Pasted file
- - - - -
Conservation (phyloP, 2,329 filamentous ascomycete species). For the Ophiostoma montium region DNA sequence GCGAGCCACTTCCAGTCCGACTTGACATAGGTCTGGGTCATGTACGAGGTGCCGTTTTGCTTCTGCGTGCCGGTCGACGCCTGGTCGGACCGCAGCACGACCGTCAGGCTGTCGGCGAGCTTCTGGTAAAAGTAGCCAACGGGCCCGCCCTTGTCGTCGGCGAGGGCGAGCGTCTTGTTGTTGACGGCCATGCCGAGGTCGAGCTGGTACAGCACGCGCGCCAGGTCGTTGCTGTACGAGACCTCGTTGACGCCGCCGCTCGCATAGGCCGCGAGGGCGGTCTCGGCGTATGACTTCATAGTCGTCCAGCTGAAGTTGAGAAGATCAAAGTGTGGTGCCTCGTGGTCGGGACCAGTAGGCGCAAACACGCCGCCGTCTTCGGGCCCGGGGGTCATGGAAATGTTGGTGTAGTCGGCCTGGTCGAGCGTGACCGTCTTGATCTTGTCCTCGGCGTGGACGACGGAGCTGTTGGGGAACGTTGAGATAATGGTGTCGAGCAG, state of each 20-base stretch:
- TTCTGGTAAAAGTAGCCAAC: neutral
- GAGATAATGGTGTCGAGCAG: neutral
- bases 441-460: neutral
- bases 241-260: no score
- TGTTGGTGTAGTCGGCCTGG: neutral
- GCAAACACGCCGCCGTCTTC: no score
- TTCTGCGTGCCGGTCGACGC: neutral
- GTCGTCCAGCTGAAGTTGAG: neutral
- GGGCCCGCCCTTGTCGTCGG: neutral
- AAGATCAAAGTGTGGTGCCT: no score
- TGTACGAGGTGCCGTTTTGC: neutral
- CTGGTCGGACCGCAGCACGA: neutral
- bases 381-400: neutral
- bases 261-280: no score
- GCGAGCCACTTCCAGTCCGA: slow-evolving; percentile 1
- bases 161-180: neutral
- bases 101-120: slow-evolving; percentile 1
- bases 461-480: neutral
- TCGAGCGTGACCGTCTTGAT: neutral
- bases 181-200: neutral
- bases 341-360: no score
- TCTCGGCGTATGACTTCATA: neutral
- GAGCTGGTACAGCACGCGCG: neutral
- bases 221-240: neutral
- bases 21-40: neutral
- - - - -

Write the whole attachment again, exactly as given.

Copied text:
Conservation (phyloP, 2,329 filamentous ascomycete species). For the Ophiostoma montium region DNA sequence GCGAGCCACTTCCAGTCCGACTTGACATAGGTCTGGGTCATGTACGAGGTGCCGTTTTGCTTCTGCGTGCCGGTCGACGCCTGGTCGGACCGCAGCACGACCGTCAGGCTGTCGGCGAGCTTCTGGTAAAAGTAGCCAACGGGCCCGCCCTTGTCGTCGGCGAGGGCGAGCGTCTTGTTGTTGACGGCCATGCCGAGGTCGAGCTGGTACAGCACGCGCGCCAGGTCGTTGCTGTACGAGACCTCGTTGACGCCGCCGCTCGCATAGGCCGCGAGGGCGGTCTCGGCGTATGACTTCATAGTCGTCCAGCTGAAGTTGAGAAGATCAAAGTGTGGTGCCTCGTGGTCGGGACCAGTAGGCGCAAACACGCCGCCGTCTTCGGGCCCGGGGGTCATGGAAATGTTGGTGTAGTCGGCCTGGTCGAGCGTGACCGTCTTGATCTTGTCCTCGGCGTGGACGACGGAGCTGTTGGGGAACGTTGAGATAATGGTGTCGAGCAG, state of each 20-base stretch:
- TTCTGGTAAAAGTAGCCAAC: neutral
- GAGATAATGGTGTCGAGCAG: neutral
- bases 441-460: neutral
- bases 241-260: no score
- TGTTGGTGTAGTCGGCCTGG: neutral
- GCAAACACGCCGCCGTCTTC: no score
- TTCTGCGTGCCGGTCGACGC: neutral
- GTCGTCCAGCTGAAGTTGAG: neutral
- GGGCCCGCCCTTGTCGTCGG: neutral
- AAGATCAAAGTGTGGTGCCT: no score
- TGTACGAGGTGCCGTTTTGC: neutral
- CTGGTCGGACCGCAGCACGA: neutral
- bases 381-400: neutral
- bases 261-280: no score
- GCGAGCCACTTCCAGTCCGA: slow-evolving; percentile 1
- bases 161-180: neutral
- bases 101-120: slow-evolving; percentile 1
- bases 461-480: neutral
- TCGAGCGTGACCGTCTTGAT: neutral
- bases 181-200: neutral
- bases 341-360: no score
- TCTCGGCGTATGACTTCATA: neutral
- GAGCTGGTACAGCACGCGCG: neutral
- bases 221-240: neutral
- bases 21-40: neutral